oai:academicjournals.org:IJBMBR:4E6162641725 2013-11-30T00:00:00Z AcademicJournals IJBMBR IJBMBR:2013
Effects of harvesting stage and storage duration on postharvest quality and shelf life of sweet bell pepper (Capsicum annuum L.) varieties under passive refrigeration system Dargie Tsegay, Bizuayehu Tesfaye, Ali Mohammed, Haddis Yirga and Andnet Bayleyegn Full Length Research Paper A laboratory experiment was carried out to determine the effects of harvesting stages (0, 25, 50, 75 and 100% fruit colourations) and storage durations (0, 1, 2, 3 and 4 weeks) on physicochemical quality and shelf life of sweet pepper varieties (Telmo-Red and Velez-Yellow) under passive refrigeration system (PRS). The aim of the study was to identify the optimum stage of maturity at harvest and storage period under PRS that can ensure better quality and longer shelf life of two greenhouse sweet pepper varieties. The experiment was arranged in 2 x 5 x 5 factorial combinations in complete randomized design (CRD) with three replications. Thirty (30) fruits of sweet pepper were packed in card-board boxes for each treatment and stored under PRS optimum storage conditions. Fruits were assessed for weight loss percentage, fruit firmness, total soluble solids, titratable acidity, postharvest decay percentage and shelf life. Total soluble solids were increased; whereas fruit firmness decreased with increasing harvesting stages. Weight loss percentage, postharvest decay percentage and shelf life increased; while fruit firmness decreased with increasing storage periods. Telmo variety showed significantly better postharvest quality and storability potential than Velez variety. Key words: Harvesting stage, postharvest, passive refrigeration system, sweet bell pepper. Academic Journals 2013 TEXT text/html https://academicjournals.org/journal/IJBMBR/article-abstract/4E6162641725 http://dx.doi.org/10.5897/IJBMBR2013.0154 en Copyright © 2013 Dargie Tsegay, Bizuayehu Tesfaye, Ali Mohammed, Haddis Yirga and Andnet Bayleyegn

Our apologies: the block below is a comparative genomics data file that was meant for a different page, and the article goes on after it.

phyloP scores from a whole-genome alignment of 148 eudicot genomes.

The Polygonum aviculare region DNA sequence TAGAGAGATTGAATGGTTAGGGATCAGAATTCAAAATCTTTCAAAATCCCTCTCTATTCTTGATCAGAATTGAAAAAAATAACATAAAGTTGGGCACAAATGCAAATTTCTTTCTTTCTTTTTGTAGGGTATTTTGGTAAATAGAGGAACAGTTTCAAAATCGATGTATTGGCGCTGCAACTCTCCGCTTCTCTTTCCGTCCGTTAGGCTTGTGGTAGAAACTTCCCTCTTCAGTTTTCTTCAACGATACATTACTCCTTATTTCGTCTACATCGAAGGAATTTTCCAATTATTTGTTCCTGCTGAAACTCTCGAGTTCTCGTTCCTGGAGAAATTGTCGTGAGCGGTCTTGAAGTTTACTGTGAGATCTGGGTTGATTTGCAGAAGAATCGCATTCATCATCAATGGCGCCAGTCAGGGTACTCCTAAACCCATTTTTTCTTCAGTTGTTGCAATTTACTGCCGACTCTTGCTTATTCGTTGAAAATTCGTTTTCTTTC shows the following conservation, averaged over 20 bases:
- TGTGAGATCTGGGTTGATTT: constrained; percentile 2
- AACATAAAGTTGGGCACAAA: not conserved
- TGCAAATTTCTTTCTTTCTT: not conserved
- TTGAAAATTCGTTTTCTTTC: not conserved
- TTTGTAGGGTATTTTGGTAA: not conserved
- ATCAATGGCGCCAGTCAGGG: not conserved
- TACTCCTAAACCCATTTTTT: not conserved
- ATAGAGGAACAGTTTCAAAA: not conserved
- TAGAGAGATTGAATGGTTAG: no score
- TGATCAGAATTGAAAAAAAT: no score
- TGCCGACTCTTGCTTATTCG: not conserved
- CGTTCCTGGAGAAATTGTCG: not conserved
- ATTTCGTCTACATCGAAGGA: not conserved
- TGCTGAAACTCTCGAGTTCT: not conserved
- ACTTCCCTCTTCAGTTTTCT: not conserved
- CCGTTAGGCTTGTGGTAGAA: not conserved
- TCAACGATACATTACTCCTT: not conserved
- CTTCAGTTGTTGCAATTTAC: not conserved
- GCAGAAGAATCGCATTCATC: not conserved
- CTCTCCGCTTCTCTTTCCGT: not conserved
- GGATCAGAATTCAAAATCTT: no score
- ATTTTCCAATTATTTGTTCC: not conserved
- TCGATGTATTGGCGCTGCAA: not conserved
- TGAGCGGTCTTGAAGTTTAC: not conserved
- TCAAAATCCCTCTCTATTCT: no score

oai:academicjournals.org:IJBMBR:CEDB85541726 2013-11-30T00:00:00Z AcademicJournals IJBMBR IJBMBR:2013
Diversity analysis of sugarcane genotypes by microsatellite (SSR) markers Smiullah, Farooq Ahmed Khan, Aqeel Afzal, Abdullah, Ambreen Ijaz and Usman Ijaz Full Length Research Paper Thirty (30) simple sequence repeat (SSR) primer pairs chosen randomly from the SSR primer collection were used to detect polymorphism in 17 sugarcane accessions. A total of 62 DNA fragments were generated by the 30 primers with an average of about 2.14 bands per primer. Bands that a primer yielded in the study ranged from 1 to 4. The genetic distances for SSR data using 17 sugarcane accessions, was constructed based on Nei (1978) and relationships between accessions were portrayed graphically in the form of a dendrogram. The value of genetic similarity ranging from 62.90 to 90.30% was observed among the 17 sugarcane accessions. The highest genetic similarity of 90.03% was seen among genotypes S-2003-US-118 and S-2003-US-312. From the present study, it may be concluded that SSRs markers are best tool for investigation of genetic diversity in sugarcane. Key words: Simple sequence repeat (SSR), polymorphism, genetic diversity. Academic Journals 2013 TEXT text/html https://academicjournals.org/journal/IJBMBR/article-abstract/CEDB85541726 http://dx.doi.org/10.5897/IJBMBR2012.0146 en Copyright © 2013 Smiullah, Farooq Ahmed Khan, Aqeel Afzal, Abdullah, Ambreen Ijaz and Usman Ijaz